There comes a point in a golfer's progress when the swing starts getting the ball up to the green in the regulation number of figures, but the pars still aren't coming. That's because accuracy is not there yet, and there are too many up-and-downs that are not being converted.
To score well, your swing has to be competent. That, however, only makes low scores possible. To get those low scores, your game around the green has to give you the same results as your approach putting does.
When I play, I keep track of three things for each hole: number shots using a full swing, number of shots using less than a full swing (chips, pitches, bunker, etc.), and number of putts. These numbers show you quite clearly where you're losing shots.
For players whose swing is getting fairly good, the number of full swings for a round is, say, 40 or less. But if the pars still aren't coming, odds are you're taking too many short shots. There was a time when your handicap was built on swing deficiencies. Now, your handicap is built on short game deficiencies.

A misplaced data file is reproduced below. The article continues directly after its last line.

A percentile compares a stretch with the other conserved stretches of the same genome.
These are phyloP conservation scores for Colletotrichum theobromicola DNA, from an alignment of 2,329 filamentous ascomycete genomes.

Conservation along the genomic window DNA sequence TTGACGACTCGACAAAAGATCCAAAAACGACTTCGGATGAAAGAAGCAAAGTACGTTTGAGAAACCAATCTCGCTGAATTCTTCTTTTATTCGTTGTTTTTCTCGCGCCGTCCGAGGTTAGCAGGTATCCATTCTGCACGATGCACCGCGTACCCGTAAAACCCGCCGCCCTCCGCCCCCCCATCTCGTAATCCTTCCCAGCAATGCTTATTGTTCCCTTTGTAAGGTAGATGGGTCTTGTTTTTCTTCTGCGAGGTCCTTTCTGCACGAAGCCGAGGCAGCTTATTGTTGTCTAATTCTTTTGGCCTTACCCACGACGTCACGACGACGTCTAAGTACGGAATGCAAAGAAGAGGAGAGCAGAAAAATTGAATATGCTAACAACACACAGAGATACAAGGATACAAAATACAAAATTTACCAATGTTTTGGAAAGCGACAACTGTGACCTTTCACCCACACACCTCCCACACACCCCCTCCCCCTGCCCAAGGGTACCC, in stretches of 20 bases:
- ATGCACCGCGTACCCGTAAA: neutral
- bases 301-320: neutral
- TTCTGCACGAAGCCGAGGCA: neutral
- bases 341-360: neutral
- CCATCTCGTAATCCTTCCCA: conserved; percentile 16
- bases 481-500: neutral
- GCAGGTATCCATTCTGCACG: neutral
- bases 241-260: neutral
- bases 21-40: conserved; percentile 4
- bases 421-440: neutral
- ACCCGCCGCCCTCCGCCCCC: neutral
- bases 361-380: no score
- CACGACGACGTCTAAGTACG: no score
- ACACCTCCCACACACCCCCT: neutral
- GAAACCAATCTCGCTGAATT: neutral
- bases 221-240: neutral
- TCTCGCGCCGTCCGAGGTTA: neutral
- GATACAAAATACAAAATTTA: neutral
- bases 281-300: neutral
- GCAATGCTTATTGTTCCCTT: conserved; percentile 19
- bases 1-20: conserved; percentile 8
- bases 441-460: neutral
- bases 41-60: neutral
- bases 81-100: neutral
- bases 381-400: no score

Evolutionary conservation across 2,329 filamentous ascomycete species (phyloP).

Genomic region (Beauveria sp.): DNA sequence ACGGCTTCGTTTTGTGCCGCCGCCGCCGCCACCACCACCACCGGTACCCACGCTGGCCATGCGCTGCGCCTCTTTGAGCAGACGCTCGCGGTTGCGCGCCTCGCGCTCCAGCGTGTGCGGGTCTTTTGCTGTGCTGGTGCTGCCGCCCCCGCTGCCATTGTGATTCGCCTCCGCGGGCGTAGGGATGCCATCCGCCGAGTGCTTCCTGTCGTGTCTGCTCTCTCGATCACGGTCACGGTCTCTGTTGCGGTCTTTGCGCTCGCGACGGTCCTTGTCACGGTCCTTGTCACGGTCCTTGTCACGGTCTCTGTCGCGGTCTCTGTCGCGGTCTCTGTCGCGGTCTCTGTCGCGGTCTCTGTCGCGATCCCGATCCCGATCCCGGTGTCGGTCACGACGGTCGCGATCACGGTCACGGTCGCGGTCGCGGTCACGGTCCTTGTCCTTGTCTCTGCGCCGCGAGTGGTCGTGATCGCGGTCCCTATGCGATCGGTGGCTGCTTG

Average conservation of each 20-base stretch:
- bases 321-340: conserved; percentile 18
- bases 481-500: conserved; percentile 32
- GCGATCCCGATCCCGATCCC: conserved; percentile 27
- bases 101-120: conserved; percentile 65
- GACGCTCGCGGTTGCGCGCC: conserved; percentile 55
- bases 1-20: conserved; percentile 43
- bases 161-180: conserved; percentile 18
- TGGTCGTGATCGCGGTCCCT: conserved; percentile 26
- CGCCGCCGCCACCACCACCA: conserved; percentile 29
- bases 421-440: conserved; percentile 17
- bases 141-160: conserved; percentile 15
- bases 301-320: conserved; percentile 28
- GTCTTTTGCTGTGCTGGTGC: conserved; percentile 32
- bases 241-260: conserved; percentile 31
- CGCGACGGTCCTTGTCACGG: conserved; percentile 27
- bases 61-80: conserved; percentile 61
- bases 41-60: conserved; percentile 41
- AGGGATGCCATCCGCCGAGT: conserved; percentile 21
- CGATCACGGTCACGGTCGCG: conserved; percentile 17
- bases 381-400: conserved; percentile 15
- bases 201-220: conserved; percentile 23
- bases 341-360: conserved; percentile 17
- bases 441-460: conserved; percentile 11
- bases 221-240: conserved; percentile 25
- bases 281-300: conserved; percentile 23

It's time to put in some serious work on your chipping game if you get up and down less than half the time. Pars are there for the taking if you'll beef up your game around the green, and it's not hard to do.
First, get a lesson. Throw away what you know, or what you think you know, about chipping and learn how to hit that shot all over again. After that, practice, then calibrate a chipping game so when you take a certain club out of the bag, you know what is going to happen.
Chipping should not be guess-work. It can be entirely predictable. The mechanics are easy. The applications can be pre-determined. This shot should be money. If you get some training and put in the work, it will be.
Spend a month learning how to do this, starting sometime in the next few weeks. By March, you'll be a different golfer.